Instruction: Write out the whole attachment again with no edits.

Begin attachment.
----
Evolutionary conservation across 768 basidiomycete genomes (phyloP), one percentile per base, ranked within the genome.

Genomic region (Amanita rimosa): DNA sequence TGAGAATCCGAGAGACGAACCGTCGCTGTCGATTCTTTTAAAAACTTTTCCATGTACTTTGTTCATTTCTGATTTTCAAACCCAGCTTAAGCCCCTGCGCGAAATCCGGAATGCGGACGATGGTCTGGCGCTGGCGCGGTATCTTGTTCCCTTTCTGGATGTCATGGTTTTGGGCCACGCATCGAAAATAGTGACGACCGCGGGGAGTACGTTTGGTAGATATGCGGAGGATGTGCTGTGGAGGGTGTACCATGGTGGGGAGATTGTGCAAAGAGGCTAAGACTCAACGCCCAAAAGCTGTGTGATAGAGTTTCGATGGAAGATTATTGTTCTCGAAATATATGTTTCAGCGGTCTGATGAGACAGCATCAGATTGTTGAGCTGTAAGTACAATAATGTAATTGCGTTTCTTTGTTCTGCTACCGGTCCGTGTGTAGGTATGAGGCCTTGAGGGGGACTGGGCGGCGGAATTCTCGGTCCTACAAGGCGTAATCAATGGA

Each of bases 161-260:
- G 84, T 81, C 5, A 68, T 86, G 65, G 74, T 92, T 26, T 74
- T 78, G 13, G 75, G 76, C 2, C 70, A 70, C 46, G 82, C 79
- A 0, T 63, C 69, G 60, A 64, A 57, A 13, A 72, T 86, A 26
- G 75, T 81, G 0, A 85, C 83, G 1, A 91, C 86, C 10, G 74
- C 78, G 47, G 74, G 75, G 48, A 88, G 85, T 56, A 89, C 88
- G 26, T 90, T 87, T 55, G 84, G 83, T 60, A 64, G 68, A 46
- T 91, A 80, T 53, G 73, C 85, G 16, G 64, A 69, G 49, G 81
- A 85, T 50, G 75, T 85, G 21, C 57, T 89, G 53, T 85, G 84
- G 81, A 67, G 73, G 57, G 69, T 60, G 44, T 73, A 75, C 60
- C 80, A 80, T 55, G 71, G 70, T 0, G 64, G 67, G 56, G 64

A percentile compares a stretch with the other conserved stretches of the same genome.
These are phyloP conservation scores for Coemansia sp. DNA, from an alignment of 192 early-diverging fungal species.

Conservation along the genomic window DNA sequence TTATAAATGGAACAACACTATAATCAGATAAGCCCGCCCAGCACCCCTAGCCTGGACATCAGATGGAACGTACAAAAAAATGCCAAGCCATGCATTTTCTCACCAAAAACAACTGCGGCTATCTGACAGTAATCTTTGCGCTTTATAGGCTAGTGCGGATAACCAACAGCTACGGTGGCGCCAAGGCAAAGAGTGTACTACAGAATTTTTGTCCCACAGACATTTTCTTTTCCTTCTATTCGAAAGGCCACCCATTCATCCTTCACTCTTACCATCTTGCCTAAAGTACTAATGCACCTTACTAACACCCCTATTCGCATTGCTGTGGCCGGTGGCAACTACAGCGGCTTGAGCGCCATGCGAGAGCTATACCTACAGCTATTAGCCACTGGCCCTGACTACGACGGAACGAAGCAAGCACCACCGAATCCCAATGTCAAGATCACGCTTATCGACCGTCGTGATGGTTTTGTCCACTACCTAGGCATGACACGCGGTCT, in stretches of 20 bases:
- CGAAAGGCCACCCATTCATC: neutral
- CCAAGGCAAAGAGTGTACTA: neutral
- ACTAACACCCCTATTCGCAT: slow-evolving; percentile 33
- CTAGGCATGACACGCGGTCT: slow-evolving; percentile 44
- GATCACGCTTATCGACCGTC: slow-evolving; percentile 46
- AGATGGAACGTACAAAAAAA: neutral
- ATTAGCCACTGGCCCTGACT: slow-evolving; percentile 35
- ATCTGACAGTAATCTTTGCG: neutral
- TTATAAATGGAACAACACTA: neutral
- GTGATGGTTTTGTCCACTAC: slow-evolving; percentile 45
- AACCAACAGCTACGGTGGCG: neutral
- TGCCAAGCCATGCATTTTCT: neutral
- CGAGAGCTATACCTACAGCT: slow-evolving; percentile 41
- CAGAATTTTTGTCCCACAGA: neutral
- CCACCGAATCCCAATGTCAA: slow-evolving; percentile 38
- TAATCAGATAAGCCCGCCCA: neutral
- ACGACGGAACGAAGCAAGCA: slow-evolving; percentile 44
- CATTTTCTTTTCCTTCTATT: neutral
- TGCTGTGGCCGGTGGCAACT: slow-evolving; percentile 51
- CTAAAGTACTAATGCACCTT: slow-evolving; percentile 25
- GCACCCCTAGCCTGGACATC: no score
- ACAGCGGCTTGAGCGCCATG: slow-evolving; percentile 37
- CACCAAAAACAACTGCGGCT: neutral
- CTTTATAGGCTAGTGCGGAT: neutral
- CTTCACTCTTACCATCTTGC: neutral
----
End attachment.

Evolutionary conservation across 768 basidiomycete genomes (phyloP), one percentile per base, ranked within the genome.

Genomic region (Amanita rimosa): DNA sequence TGAGAATCCGAGAGACGAACCGTCGCTGTCGATTCTTTTAAAAACTTTTCCATGTACTTTGTTCATTTCTGATTTTCAAACCCAGCTTAAGCCCCTGCGCGAAATCCGGAATGCGGACGATGGTCTGGCGCTGGCGCGGTATCTTGTTCCCTTTCTGGATGTCATGGTTTTGGGCCACGCATCGAAAATAGTGACGACCGCGGGGAGTACGTTTGGTAGATATGCGGAGGATGTGCTGTGGAGGGTGTACCATGGTGGGGAGATTGTGCAAAGAGGCTAAGACTCAACGCCCAAAAGCTGTGTGATAGAGTTTCGATGGAAGATTATTGTTCTCGAAATATATGTTTCAGCGGTCTGATGAGACAGCATCAGATTGTTGAGCTGTAAGTACAATAATGTAATTGCGTTTCTTTGTTCTGCTACCGGTCCGTGTGTAGGTATGAGGCCTTGAGGGGGACTGGGCGGCGGAATTCTCGGTCCTACAAGGCGTAATCAATGGA

Each of bases 161-260:
- G 84, T 81, C 5, A 68, T 86, G 65, G 74, T 92, T 26, T 74
- T 78, G 13, G 75, G 76, C 2, C 70, A 70, C 46, G 82, C 79
- A 0, T 63, C 69, G 60, A 64, A 57, A 13, A 72, T 86, A 26
- G 75, T 81, G 0, A 85, C 83, G 1, A 91, C 86, C 10, G 74
- C 78, G 47, G 74, G 75, G 48, A 88, G 85, T 56, A 89, C 88
- G 26, T 90, T 87, T 55, G 84, G 83, T 60, A 64, G 68, A 46
- T 91, A 80, T 53, G 73, C 85, G 16, G 64, A 69, G 49, G 81
- A 85, T 50, G 75, T 85, G 21, C 57, T 89, G 53, T 85, G 84
- G 81, A 67, G 73, G 57, G 69, T 60, G 44, T 73, A 75, C 60
- C 80, A 80, T 55, G 71, G 70, T 0, G 64, G 67, G 56, G 64

A percentile compares a stretch with the other conserved stretches of the same genome.
These are phyloP conservation scores for Coemansia sp. DNA, from an alignment of 192 early-diverging fungal species.

Conservation along the genomic window DNA sequence TTATAAATGGAACAACACTATAATCAGATAAGCCCGCCCAGCACCCCTAGCCTGGACATCAGATGGAACGTACAAAAAAATGCCAAGCCATGCATTTTCTCACCAAAAACAACTGCGGCTATCTGACAGTAATCTTTGCGCTTTATAGGCTAGTGCGGATAACCAACAGCTACGGTGGCGCCAAGGCAAAGAGTGTACTACAGAATTTTTGTCCCACAGACATTTTCTTTTCCTTCTATTCGAAAGGCCACCCATTCATCCTTCACTCTTACCATCTTGCCTAAAGTACTAATGCACCTTACTAACACCCCTATTCGCATTGCTGTGGCCGGTGGCAACTACAGCGGCTTGAGCGCCATGCGAGAGCTATACCTACAGCTATTAGCCACTGGCCCTGACTACGACGGAACGAAGCAAGCACCACCGAATCCCAATGTCAAGATCACGCTTATCGACCGTCGTGATGGTTTTGTCCACTACCTAGGCATGACACGCGGTCT, in stretches of 20 bases:
- CGAAAGGCCACCCATTCATC: neutral
- CCAAGGCAAAGAGTGTACTA: neutral
- ACTAACACCCCTATTCGCAT: slow-evolving; percentile 33
- CTAGGCATGACACGCGGTCT: slow-evolving; percentile 44
- GATCACGCTTATCGACCGTC: slow-evolving; percentile 46
- AGATGGAACGTACAAAAAAA: neutral
- ATTAGCCACTGGCCCTGACT: slow-evolving; percentile 35
- ATCTGACAGTAATCTTTGCG: neutral
- TTATAAATGGAACAACACTA: neutral
- GTGATGGTTTTGTCCACTAC: slow-evolving; percentile 45
- AACCAACAGCTACGGTGGCG: neutral
- TGCCAAGCCATGCATTTTCT: neutral
- CGAGAGCTATACCTACAGCT: slow-evolving; percentile 41
- CAGAATTTTTGTCCCACAGA: neutral
- CCACCGAATCCCAATGTCAA: slow-evolving; percentile 38
- TAATCAGATAAGCCCGCCCA: neutral
- ACGACGGAACGAAGCAAGCA: slow-evolving; percentile 44
- CATTTTCTTTTCCTTCTATT: neutral
- TGCTGTGGCCGGTGGCAACT: slow-evolving; percentile 51
- CTAAAGTACTAATGCACCTT: slow-evolving; percentile 25
- GCACCCCTAGCCTGGACATC: no score
- ACAGCGGCTTGAGCGCCATG: slow-evolving; percentile 37
- CACCAAAAACAACTGCGGCT: neutral
- CTTTATAGGCTAGTGCGGAT: neutral
- CTTCACTCTTACCATCTTGC: neutral